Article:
VISHAKHAPATNAM: The residents of Vizag were relaxed taking cyclone Hudhud as one of the many ‘normal’ cyclones as in the past, but only to see it get deadlier later.
The cyclone, with initial winds at 70 kmph, gradually reached 200 mph on Sunday afternoon coupled with heavy rainfall. It went around uprooting trees, electric poles and flexiboards. It disconnected all methods of communications and interrupted the power supply.
M Ramya, an engineering student and resident of Seethammadhara said she had never experienced such cyclone before. "We just stared out of our windows as trees and electric poles got uprooted all through the night. We feared that they may fall on our house or shatter our windows."
Those living in apartments spent their entire Sunday cleaning the house as water had seeped in through every gap possible. The situation was far worse for those living in thatched huts and old buildings particularly in One Town area, Sheelanagar, Chavulamdum and other low lying areas which were flooded. It was only by Sunday midnight that they could take a break as the rain had stopped by then.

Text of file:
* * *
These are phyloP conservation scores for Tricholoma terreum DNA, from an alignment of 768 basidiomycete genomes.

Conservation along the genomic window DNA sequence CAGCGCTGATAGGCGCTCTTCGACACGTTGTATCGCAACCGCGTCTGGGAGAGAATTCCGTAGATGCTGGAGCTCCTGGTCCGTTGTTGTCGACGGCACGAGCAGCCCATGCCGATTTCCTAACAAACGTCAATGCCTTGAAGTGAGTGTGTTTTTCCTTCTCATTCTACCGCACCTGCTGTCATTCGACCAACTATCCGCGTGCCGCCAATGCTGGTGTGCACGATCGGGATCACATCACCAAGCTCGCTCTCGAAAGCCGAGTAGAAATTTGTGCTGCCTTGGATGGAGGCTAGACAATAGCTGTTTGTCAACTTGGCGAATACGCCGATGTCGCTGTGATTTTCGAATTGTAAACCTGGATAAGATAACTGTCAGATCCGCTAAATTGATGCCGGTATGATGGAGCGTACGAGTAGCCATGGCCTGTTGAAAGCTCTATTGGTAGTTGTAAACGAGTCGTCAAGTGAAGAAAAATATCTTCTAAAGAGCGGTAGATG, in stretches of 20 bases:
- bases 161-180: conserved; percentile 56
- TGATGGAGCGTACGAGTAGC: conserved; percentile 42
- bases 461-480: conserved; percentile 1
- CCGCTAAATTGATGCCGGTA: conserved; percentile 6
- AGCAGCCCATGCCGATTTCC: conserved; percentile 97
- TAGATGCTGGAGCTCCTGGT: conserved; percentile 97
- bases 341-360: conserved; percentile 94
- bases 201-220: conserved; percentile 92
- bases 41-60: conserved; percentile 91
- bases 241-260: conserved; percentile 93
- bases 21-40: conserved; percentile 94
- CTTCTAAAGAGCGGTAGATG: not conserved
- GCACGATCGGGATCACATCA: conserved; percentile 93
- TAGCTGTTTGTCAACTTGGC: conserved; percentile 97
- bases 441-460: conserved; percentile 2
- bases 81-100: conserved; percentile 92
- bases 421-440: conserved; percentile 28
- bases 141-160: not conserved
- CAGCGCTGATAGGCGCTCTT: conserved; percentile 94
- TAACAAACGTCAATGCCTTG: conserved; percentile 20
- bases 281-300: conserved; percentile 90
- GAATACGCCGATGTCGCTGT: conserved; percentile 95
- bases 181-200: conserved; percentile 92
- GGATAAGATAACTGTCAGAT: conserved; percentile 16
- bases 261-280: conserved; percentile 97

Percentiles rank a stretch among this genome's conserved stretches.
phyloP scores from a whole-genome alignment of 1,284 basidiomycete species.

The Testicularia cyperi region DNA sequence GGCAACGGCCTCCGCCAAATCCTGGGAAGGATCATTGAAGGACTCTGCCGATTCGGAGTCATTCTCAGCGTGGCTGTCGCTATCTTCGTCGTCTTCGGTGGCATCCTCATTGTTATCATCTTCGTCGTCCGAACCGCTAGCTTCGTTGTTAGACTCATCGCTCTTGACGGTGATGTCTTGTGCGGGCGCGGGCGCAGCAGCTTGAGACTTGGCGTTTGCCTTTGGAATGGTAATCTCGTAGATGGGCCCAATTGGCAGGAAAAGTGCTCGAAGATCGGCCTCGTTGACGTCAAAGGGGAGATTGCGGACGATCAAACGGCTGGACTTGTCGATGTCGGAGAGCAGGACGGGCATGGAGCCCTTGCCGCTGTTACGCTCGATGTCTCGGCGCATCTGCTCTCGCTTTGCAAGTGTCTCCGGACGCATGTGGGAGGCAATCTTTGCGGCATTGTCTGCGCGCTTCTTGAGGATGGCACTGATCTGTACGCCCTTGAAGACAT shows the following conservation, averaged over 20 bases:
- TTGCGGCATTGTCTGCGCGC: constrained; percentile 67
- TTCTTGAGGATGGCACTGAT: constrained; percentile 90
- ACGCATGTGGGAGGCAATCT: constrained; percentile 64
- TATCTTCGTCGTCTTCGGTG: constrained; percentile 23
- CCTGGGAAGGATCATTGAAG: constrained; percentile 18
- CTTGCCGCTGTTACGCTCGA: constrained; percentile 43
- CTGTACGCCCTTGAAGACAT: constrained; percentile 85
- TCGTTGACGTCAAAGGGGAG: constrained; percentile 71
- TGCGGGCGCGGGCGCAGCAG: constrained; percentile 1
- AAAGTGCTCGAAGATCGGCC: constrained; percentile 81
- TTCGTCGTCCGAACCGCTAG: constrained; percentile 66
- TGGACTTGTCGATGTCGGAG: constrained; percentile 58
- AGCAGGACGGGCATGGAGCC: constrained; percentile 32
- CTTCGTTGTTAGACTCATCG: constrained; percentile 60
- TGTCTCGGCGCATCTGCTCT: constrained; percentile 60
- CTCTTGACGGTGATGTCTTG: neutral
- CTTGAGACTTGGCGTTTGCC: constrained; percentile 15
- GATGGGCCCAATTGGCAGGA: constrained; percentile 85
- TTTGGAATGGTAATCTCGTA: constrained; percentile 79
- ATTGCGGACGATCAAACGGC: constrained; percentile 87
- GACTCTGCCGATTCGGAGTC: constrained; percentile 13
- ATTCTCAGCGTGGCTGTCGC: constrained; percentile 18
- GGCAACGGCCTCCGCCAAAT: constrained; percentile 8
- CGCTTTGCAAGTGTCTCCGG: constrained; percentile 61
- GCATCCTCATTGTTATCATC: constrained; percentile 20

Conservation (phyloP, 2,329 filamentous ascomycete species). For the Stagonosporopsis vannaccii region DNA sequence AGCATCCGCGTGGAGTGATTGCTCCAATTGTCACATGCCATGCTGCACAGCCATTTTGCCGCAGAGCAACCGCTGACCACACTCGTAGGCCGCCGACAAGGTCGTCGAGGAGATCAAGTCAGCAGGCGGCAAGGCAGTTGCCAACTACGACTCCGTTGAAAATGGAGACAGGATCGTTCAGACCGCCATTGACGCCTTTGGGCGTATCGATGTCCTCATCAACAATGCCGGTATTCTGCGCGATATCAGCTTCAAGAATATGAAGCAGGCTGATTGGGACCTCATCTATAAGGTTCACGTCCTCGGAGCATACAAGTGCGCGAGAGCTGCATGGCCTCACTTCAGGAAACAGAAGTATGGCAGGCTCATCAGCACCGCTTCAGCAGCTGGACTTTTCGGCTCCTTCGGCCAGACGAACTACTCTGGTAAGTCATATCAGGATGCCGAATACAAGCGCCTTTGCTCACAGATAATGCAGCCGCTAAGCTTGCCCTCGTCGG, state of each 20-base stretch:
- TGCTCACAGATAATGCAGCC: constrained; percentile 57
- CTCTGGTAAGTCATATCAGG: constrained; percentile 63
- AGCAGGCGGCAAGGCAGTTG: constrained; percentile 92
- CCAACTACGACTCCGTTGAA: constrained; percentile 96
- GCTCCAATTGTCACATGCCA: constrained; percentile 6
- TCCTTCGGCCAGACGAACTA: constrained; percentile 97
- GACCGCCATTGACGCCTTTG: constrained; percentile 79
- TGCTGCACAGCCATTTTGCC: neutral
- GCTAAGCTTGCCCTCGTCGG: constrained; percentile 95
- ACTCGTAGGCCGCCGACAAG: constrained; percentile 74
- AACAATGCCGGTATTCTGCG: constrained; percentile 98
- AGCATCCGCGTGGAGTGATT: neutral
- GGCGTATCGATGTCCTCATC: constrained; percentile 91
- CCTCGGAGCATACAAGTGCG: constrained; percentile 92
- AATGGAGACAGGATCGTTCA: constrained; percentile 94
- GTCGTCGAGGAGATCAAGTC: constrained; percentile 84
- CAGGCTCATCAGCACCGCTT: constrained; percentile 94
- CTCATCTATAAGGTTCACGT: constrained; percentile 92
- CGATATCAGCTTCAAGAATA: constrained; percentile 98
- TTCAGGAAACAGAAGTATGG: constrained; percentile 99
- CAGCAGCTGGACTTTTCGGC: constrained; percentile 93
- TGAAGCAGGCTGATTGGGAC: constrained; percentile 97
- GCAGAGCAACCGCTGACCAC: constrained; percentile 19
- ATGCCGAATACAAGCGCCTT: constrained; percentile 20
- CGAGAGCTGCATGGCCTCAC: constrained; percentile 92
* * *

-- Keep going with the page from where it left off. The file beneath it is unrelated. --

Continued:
K Sreekar, a marketing executive from One Town area said he had one of the most horrific experiences in his life as rain water inundated his house. "There was no power nor could we place a candle anywhere in the house. We spent the night in the glow of cellphones”.
The violent phase of the cyclone continued till Sunday afternoon, and people were not able to do anything other than pray.
From 12.30 pm to 1.30 pm, when the rains paused for a while, people stepped out to fetch essentials. But many were caught unawares as the skies opened up again.
Many said they haven’t seen such cyclone in the past. Ch Chinnari, a resident at Visalaksi nagar said she has been residing in Visakhapatnam city for past 25 years, but never saw such a violet cyclone. "Hudhud was the strongest cyclone I have ever seen. Many cyclones passed by but none had such severe and direct impact on Vizag," she added.
Interestingly, the liquor shops and the meat shops were thronged by a large number of people on Sunday afternoon as well as Monday evening. Those who were waiting in queue said, "There is less competition here compared to milk, vegetables and other essentials. Moreover, who would not like to have a glass of liquor and a piece of chicken after spending two long and tiresome days?"